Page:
9 Impressive Benefits of Couscous

by John Staughton (BASc, BFA) last updated -

Couscous is more than just “the food so nice they named it twice”, it also has a wide variety of health benefits, which may include increase heart health, prevent bacterial and viral infections, promote normal metabolism throughout the body’s systems, controls fluid levels in the body, improve digestion, help weight loss efforts, heal wounds, build muscles, and boosting the immune system.

What is Couscous?

Couscous is a traditional food from Northern African cultures and consists of small balls of durum wheat or semolina flour. It is often mistaken for a grain, but it is actually the same dough that is made into many kinds of pasta. To prepare couscous, you simply need to add hot water to these small balls and let them fluff up into a more substantive meal. It first appeared in historical records in the 13th century in North African countries and was later reported to be a growing food staple in Middle Eastern countries and Turkey.

Couscous is mainly available in natural form only in the Mediterranean region and north African countries. The United States, Britain, and other nations of the world typically get couscous in pre-steamed or prepared varieties, so a small amount of hot water is required to fluff up the pre-cooked and dried couscous balls. It is commonly used in cuisines in the same way that rice or pasta is used, beneath meat, vegetables, and sauce. It can also be added to salads for daring culinary artisans, but traditionally, it is associated with stew-like dishes.

Most of the health benefits associated with couscous are due to its impressive mineral and vitamin content, including selenium, thiamin, niacin, folic acid, and manganese. [1]

Close-up of a ceramic bowl filled with dried couscous on a jute cloth

Couscous is a North African dish made from tiny steamed balls of semolina flour. Photo Credit: Shutterstock

Nutrition Facts

Couscous, dry
Serving Size :
Water [g]8.56
Energy 376
Energy [kJ]1573
Protein [g]12.76
Total lipid (fat) [g]0.64
Ash [g]0.62
Carbohydrate, by difference [g]77.43
Fiber, total dietary [g]5
Calcium, Ca [mg]24
Iron, Fe [mg]1.08
Magnesium, Mg [mg]44
Phosphorus, P [mg]170
Potassium, K [mg]166
Sodium, Na [mg]10
Zinc, Zn [mg]0.83
Copper, Cu [mg]0.25
Manganese, Mn [mg]0.78
Thiamin [mg]0.16
Riboflavin [mg]0.08
Niacin [mg]3.49
Pantothenic acid [mg]1.24
Vitamin B-6 [mg]0.11
Folate, total [µg]20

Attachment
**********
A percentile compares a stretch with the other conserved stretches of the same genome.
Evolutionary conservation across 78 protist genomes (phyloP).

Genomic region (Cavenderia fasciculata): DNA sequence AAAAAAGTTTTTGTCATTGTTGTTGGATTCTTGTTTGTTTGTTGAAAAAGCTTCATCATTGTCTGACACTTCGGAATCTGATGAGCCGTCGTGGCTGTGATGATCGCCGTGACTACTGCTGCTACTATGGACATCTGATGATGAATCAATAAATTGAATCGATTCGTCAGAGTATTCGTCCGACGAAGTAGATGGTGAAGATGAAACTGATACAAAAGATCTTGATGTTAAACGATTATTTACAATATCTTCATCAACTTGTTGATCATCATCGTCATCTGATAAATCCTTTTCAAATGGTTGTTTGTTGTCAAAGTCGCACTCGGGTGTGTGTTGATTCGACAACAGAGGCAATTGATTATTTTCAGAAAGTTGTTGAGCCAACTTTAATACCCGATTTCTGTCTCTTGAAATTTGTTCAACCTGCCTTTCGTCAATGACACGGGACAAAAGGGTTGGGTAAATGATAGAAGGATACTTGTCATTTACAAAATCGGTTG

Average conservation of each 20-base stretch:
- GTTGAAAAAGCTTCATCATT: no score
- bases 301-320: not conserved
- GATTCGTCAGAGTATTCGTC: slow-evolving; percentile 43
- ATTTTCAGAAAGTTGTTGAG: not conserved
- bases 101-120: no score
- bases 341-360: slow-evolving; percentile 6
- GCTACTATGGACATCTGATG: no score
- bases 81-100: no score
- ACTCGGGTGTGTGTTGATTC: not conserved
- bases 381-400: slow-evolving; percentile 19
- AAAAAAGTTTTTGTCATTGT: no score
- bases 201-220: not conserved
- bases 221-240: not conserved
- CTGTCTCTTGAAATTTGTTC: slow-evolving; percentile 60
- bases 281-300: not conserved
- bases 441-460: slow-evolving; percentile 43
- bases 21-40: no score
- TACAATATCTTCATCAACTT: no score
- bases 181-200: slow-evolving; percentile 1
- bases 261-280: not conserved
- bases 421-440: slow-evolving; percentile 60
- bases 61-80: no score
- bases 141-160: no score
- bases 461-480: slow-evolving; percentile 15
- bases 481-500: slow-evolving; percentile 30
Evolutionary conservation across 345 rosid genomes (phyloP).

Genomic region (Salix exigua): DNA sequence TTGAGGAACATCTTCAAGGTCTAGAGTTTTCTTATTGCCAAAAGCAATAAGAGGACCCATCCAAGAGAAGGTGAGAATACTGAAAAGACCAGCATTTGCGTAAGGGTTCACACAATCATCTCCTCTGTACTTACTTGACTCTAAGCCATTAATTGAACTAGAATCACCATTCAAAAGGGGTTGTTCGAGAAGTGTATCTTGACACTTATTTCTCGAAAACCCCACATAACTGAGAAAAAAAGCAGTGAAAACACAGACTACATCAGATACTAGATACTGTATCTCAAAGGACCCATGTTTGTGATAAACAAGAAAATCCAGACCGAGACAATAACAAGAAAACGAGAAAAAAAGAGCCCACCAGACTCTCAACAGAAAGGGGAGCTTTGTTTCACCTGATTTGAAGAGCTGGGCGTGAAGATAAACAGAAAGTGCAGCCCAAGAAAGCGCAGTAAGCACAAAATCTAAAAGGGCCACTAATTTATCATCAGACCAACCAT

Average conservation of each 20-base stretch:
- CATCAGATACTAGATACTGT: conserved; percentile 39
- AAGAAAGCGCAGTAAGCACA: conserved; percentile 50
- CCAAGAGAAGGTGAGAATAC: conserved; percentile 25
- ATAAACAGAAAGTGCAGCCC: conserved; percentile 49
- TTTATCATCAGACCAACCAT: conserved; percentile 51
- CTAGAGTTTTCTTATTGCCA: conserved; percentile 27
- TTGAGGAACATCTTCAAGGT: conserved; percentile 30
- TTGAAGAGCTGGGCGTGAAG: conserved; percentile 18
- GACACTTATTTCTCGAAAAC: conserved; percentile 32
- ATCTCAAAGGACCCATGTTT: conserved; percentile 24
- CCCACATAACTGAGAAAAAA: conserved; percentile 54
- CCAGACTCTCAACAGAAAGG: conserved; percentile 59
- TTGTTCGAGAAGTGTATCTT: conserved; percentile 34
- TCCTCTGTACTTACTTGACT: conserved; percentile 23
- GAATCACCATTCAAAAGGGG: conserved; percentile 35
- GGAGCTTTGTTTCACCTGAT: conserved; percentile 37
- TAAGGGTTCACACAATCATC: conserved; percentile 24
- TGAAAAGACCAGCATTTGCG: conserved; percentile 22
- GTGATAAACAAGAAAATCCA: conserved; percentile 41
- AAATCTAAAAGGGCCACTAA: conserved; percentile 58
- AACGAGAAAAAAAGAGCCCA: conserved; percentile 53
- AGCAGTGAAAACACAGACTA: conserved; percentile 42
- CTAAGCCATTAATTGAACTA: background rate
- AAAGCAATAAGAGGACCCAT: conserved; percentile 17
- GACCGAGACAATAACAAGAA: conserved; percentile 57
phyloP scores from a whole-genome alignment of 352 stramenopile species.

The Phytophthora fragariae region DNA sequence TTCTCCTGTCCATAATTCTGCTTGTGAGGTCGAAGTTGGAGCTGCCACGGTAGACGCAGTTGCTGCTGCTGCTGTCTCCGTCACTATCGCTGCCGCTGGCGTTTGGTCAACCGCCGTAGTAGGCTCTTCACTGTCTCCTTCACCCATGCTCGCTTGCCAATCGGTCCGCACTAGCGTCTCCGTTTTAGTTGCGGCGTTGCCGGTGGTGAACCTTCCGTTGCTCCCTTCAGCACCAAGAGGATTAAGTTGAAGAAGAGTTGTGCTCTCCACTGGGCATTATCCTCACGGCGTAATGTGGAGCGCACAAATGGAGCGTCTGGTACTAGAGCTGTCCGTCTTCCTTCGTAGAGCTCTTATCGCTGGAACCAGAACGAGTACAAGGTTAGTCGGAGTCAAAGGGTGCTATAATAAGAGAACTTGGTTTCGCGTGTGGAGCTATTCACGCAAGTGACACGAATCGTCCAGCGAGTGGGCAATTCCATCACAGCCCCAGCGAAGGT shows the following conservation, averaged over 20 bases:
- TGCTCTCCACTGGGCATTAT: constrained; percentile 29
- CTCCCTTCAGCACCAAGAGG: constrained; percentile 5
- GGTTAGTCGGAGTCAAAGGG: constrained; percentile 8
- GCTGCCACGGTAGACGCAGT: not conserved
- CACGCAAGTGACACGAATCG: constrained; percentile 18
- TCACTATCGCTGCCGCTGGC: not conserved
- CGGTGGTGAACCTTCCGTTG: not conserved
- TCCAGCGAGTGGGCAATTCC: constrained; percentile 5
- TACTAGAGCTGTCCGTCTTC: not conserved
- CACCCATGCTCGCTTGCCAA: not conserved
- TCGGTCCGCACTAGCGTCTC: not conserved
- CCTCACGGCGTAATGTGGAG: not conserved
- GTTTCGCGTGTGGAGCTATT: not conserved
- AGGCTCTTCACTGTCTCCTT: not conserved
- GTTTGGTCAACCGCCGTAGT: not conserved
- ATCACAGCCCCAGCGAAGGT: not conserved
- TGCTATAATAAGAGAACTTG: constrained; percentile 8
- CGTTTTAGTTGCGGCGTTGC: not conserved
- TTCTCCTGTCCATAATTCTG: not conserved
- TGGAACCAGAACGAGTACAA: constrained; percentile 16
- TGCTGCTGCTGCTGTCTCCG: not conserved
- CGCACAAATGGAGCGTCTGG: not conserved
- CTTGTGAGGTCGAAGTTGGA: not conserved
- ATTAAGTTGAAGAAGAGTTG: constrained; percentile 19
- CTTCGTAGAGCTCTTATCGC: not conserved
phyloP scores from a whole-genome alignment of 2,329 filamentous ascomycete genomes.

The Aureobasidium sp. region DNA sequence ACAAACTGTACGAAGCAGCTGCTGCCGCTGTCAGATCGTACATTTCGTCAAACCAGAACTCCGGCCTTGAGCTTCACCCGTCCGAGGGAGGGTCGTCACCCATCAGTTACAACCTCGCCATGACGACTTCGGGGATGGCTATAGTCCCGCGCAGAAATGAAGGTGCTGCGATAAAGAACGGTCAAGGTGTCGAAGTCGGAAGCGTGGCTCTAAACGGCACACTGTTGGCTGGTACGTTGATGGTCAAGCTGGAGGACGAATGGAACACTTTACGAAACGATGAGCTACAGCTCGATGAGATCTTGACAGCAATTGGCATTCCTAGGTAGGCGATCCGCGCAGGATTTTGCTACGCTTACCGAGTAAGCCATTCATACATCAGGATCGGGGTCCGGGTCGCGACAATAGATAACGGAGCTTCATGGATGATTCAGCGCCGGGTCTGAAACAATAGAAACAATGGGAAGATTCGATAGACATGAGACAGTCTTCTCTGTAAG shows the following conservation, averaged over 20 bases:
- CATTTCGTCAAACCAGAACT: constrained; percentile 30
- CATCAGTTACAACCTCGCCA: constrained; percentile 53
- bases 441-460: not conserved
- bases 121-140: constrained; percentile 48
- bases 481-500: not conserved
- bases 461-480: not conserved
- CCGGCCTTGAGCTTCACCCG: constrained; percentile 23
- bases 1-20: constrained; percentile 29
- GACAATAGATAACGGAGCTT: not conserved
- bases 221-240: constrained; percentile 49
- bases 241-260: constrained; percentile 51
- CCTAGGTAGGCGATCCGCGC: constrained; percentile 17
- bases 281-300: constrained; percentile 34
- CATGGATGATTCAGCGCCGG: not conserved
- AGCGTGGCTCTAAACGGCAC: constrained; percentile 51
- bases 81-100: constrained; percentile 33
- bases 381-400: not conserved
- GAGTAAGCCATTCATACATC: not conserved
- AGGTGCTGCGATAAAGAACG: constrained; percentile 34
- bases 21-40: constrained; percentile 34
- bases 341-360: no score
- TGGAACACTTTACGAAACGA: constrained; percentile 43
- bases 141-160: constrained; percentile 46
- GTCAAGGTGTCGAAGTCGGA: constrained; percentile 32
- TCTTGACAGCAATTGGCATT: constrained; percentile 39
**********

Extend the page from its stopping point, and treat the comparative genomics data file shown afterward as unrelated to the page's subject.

Folate, food [µg]20
Folate, DFE [µg]20
Fatty acids, total saturated [g]0.12
14:0 [g]0
16:0 [g]0.11
18:0 [g]0.01
Fatty acids, total monounsaturated [g]0.09
16:1 [g]0
18:1 [g]0.09
Fatty acids, total polyunsaturated [g]0.25
18:2 [g]0.24
18:3 [g]0.01
Tryptophan [g]0.16
Threonine [g]0.34
Isoleucine [g]0.49
Leucine [g]0.87
Lysine [g]0.25
Methionine [g]0.2
Cystine [g]0.36
Phenylalanine [g]0.62
Tyrosine [g]0.34
Valine [g]0.54
Arginine [g]0.47
Histidine [g]0.26
Alanine [g]0.37
Aspartic acid [g]0.52
Glutamic acid [g]4.6
Glycine [g]0.4
Proline [g]1.4
Serine [g]0.6
Sources include : USDA [2]

Health Benefits of Couscous

The health benefits of couscous are explained in greater detail below.

May Improve Cardiovascular System

Probably, one of the most important components of couscous is selenium, which will be an integral part of many of the health benefits that are explained here. Selenium is a trace mineral that is very difficult to find in food sources, but it is an essential mineral in the human body. A single serving of couscous may have more than 60% of the daily suggested intake of selenium, making it possibly one of the richest sources of selenium in any food. In terms of heart health, selenium functions as a powerful antioxidant that functions mainly in the blood vessels to reduce the buildup of plaque and dangerous LDL cholesterol on artery and vein walls. Thereby, selenium protects the body from developing dangerous and life-threatening conditions like atherosclerosis, heart attacks, and strokes. [3]

Furthermore, couscous is a decent source of potassium, which is another essential nutrient, although quite a bit easier to find in other foods. Potassium is integral in reducing the contraction of blood vessels, thereby reducing blood pressure and benefiting patients that are at high risk for various cardiovascular diseases. Potassium also helps in the normal beating of the heart and prevents irregularities in the constant cycle of the heart. [4]

May Boost Immune System

The natural antioxidant qualities of selenium help fight against the proliferation of free radicals and other toxins in the bloodstream and the body’s systems, but selenium has a second unique way of boosting the immune system. Selenium actually stimulates the regeneration of vitamin-C and vitamin-E, both of which play integral parts in the body’s defense mechanisms. All in all, couscous can be a very powerful addition to your body’s natural defenses. [5]

May Improve Muscle Mass

Selenium is one of the important parts of developing muscle mass as an essential part of protein metabolism and muscle development. Studies have shown that selenium deficiency is a major cause of muscle weakness and degradation, as well as abnormal fatigue or general body weakness. Therefore, since selenium is such a difficult nutrient to acquire naturally, couscous can be one of the best sources of improving your muscle mass! [6]